Low-cost HIV-1 diagnosis and quantification in dried blood spots by real time PCROpen Access Articles
UMMS AffiliationDepartment of Pediatrics; Program in Molecular Medicine
SubjectsAIDS Serodiagnosis; Adolescent; Adult; Anti-Retroviral Agents; Child; Female; Genotype; HIV Infections; HIV-1; Humans; Male; Mothers; Prospective Studies; Reproducibility of Results; Reverse Transcriptase Polymerase Chain Reaction; Time Factors
AbstractBACKGROUND: Rapid and cost-effective methods for HIV-1 diagnosis and viral load monitoring would greatly enhance the clinical management of HIV-1 infected adults and children in limited-resource settings. Recent recommendations to treat perinatally infected infants within the first year of life are feasible only if early diagnosis is routinely available. Dried blood spots (DBS) on filter paper are an easy and convenient way to collect and transport blood samples. A rapid and cost effective method to diagnose and quantify HIV-1 from DBS is urgently needed to facilitate early diagnosis of HIV-1 infection and monitoring of antiretroviral therapy. METHODS AND FINDINGS: We have developed a real-time LightCycler (rtLC) PCR assay to detect and quantify HIV-1 from DBS. HIV-1 RNA extracted from DBS was amplified in a one-step, single-tube system using primers specific for long-terminal repeat sequences that are conserved across all HIV-1 clades. SYBR Green dye was used to quantify PCR amplicons and HIV-1 RNA copy numbers were determined from a standard curve generated using serially diluted known copies of HIV-1 RNA. This assay detected samples across clades, has a dynamic range of 5 log10, and %CV <8% up to 4 log10 dilution. Plasma HIV-1 RNA copy numbers obtained using this method correlated well with the Roche Ultrasensitive (r = 0.91) and branched DNA (r = 0.89) assays. The lower limit of detection (95%) was estimated to be 136 copies. The rtLC DBS assay was 2.5 fold rapid as well as 40-fold cheaper when compared to commercial assays. Adaptation of the assay into other real-time systems demonstrated similar performance. CONCLUSIONS: The accuracy, reliability, genotype inclusivity and affordability, along with the small volumes of blood required for the assay suggest that the rtLC DBS assay will be useful for early diagnosis and monitoring of pediatric HIV-1 infection in resource-limited settings.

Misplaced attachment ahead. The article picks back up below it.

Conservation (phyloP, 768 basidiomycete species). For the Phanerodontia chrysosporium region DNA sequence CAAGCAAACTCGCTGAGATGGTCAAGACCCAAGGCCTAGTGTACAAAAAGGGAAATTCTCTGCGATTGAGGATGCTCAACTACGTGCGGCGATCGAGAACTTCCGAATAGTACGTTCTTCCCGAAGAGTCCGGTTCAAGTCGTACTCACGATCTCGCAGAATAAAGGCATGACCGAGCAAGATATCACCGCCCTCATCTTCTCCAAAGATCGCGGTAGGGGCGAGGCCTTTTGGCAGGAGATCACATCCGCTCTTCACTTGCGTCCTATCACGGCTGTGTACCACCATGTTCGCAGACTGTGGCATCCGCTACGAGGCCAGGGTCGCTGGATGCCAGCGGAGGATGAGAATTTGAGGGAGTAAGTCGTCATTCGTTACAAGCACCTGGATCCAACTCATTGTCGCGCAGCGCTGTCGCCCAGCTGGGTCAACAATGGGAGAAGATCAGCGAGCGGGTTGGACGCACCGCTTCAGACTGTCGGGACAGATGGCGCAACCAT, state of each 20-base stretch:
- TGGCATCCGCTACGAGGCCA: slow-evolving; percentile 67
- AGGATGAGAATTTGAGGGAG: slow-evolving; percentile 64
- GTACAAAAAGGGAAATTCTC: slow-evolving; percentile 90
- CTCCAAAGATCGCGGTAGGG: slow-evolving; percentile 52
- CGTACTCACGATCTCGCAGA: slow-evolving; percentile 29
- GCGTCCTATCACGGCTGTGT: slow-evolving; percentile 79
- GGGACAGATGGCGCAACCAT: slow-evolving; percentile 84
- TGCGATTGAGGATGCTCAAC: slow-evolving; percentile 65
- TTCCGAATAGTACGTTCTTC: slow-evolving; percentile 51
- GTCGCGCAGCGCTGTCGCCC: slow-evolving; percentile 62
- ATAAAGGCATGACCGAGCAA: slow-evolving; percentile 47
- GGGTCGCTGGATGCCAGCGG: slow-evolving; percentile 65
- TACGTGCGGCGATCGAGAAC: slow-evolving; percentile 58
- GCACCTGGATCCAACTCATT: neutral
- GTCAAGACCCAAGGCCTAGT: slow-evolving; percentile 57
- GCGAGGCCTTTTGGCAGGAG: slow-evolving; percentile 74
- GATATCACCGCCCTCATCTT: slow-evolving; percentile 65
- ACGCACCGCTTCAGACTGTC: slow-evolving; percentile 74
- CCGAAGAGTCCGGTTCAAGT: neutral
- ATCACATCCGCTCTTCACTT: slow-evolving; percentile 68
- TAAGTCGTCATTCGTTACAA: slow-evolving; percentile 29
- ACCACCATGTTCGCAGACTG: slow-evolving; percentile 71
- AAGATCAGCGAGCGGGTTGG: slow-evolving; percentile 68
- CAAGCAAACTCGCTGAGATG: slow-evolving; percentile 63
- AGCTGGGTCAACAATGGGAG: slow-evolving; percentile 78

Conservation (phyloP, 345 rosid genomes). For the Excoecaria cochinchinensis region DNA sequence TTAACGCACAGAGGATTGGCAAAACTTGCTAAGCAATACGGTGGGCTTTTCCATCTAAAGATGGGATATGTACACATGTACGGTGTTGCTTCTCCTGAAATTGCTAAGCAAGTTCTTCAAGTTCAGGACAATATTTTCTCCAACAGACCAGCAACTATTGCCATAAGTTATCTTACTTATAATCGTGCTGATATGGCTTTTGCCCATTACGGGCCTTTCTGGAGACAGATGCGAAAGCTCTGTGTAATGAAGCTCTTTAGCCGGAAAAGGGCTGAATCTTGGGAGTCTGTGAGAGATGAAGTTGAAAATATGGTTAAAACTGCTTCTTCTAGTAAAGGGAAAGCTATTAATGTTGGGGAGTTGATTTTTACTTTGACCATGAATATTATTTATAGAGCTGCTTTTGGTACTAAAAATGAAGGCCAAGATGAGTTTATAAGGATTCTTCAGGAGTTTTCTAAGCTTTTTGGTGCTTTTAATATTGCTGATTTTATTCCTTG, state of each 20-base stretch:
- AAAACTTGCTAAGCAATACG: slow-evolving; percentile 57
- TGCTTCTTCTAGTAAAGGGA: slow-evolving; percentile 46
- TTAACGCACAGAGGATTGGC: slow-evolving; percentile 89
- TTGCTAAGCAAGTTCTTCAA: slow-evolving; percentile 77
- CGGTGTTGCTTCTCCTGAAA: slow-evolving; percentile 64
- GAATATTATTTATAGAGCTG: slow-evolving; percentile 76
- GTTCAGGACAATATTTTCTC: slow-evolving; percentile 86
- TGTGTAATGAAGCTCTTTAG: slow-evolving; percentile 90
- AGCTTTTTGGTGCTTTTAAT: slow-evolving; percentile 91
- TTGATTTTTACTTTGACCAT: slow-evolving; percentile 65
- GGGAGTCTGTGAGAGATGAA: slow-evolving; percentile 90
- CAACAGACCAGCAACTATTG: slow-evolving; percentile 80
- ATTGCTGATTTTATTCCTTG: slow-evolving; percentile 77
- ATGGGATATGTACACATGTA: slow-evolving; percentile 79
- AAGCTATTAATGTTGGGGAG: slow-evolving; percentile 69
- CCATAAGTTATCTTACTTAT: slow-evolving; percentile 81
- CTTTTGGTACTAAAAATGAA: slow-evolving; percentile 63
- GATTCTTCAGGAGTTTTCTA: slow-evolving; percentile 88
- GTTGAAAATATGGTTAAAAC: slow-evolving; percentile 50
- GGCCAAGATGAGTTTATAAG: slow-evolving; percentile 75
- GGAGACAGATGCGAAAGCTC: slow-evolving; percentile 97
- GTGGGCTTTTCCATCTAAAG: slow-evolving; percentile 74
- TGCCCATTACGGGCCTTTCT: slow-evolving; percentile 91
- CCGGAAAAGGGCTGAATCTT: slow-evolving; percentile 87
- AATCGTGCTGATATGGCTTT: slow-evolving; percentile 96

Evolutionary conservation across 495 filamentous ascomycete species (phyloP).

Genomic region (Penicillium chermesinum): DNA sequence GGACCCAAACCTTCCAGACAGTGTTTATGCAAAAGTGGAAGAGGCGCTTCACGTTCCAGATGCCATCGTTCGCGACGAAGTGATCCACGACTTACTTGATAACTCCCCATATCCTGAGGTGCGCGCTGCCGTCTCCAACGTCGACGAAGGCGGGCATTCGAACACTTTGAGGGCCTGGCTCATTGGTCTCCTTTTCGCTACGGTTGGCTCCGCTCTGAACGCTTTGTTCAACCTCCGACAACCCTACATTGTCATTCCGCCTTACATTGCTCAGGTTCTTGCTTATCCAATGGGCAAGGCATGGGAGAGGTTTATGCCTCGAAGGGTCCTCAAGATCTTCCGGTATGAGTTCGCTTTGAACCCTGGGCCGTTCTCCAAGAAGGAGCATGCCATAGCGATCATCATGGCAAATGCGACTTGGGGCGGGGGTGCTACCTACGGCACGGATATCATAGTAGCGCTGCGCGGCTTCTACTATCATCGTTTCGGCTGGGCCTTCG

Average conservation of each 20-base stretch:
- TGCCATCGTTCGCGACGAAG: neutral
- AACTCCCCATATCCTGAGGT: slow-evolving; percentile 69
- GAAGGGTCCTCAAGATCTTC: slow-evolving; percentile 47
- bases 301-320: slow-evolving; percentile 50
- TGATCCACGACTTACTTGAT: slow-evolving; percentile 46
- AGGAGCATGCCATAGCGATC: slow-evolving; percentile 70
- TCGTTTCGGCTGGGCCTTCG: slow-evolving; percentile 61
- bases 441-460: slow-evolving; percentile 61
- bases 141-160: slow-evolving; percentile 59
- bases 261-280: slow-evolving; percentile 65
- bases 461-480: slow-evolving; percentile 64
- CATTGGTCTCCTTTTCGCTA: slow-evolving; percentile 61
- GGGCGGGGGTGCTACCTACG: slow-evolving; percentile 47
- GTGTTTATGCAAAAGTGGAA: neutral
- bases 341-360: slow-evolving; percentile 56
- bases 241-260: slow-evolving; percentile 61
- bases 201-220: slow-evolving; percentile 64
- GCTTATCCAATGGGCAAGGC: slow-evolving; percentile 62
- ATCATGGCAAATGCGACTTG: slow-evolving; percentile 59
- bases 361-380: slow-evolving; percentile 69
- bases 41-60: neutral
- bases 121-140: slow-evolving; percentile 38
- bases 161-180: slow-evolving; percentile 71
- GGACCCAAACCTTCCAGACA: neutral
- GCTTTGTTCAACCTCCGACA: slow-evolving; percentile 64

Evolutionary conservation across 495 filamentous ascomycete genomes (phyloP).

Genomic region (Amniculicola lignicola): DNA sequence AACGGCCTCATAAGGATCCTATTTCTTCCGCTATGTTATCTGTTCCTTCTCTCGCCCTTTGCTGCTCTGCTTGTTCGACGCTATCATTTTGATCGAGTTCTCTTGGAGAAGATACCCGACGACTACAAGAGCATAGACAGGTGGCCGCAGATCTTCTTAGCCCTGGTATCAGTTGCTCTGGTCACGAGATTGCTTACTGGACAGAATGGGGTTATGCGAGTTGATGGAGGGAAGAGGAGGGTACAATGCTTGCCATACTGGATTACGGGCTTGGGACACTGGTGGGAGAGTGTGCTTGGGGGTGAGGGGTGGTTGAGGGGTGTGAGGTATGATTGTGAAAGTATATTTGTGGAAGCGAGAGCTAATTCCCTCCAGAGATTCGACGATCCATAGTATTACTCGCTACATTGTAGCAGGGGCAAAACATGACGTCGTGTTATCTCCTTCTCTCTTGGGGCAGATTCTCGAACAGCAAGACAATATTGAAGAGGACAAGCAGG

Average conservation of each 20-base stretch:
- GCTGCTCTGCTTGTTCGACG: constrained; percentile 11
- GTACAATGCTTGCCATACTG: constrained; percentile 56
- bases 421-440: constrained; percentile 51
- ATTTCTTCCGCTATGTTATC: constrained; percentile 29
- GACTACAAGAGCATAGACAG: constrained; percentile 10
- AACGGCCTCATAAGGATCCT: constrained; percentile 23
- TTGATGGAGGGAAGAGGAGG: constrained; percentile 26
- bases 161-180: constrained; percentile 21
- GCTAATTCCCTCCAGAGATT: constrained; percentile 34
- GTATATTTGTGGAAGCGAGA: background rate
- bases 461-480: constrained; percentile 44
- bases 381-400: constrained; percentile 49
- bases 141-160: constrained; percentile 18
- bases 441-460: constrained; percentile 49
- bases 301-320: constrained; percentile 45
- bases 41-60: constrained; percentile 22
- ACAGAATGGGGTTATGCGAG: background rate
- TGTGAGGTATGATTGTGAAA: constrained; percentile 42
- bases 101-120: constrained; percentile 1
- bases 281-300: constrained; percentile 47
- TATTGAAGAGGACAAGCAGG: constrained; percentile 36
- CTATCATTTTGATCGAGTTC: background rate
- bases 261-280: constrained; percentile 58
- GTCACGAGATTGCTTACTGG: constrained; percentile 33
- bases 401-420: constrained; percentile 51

Rights and PermissionsCopyright: © 2009 Mehta et al. This is an open-access article distributed under the terms of the Creative Commons Attribution License, which permits unrestricted use, distribution, and reproduction in any medium, provided the original author and source are credited.
DOI of Published Version10.1371/journal.pone.0005819
SourceMehta N, Trzmielina S, Nonyane BAS, Eliot MN, Lin R, et al. (2009) Low-Cost HIV-1 Diagnosis and Quantification in Dried Blood Spots by Real Time PCR. PLoS ONE 4(6): e5819. doi:10.1371/journal.pone.0005819. Link to article on publisher's site
Related ResourcesLink to Article in PubMed
Citation InformationNishaki Mehta, Sonia Trzmielina, Bareng A. S. Nonyane, Melissa N. Eliot, et al.. "Low-cost HIV-1 diagnosis and quantification in dried blood spots by real time PCR" Vol. 4 Iss. 6 (2009) ISSN: 1932-6203 (Electronic)
Available at: http://works.bepress.com/andrea_foulkes/5/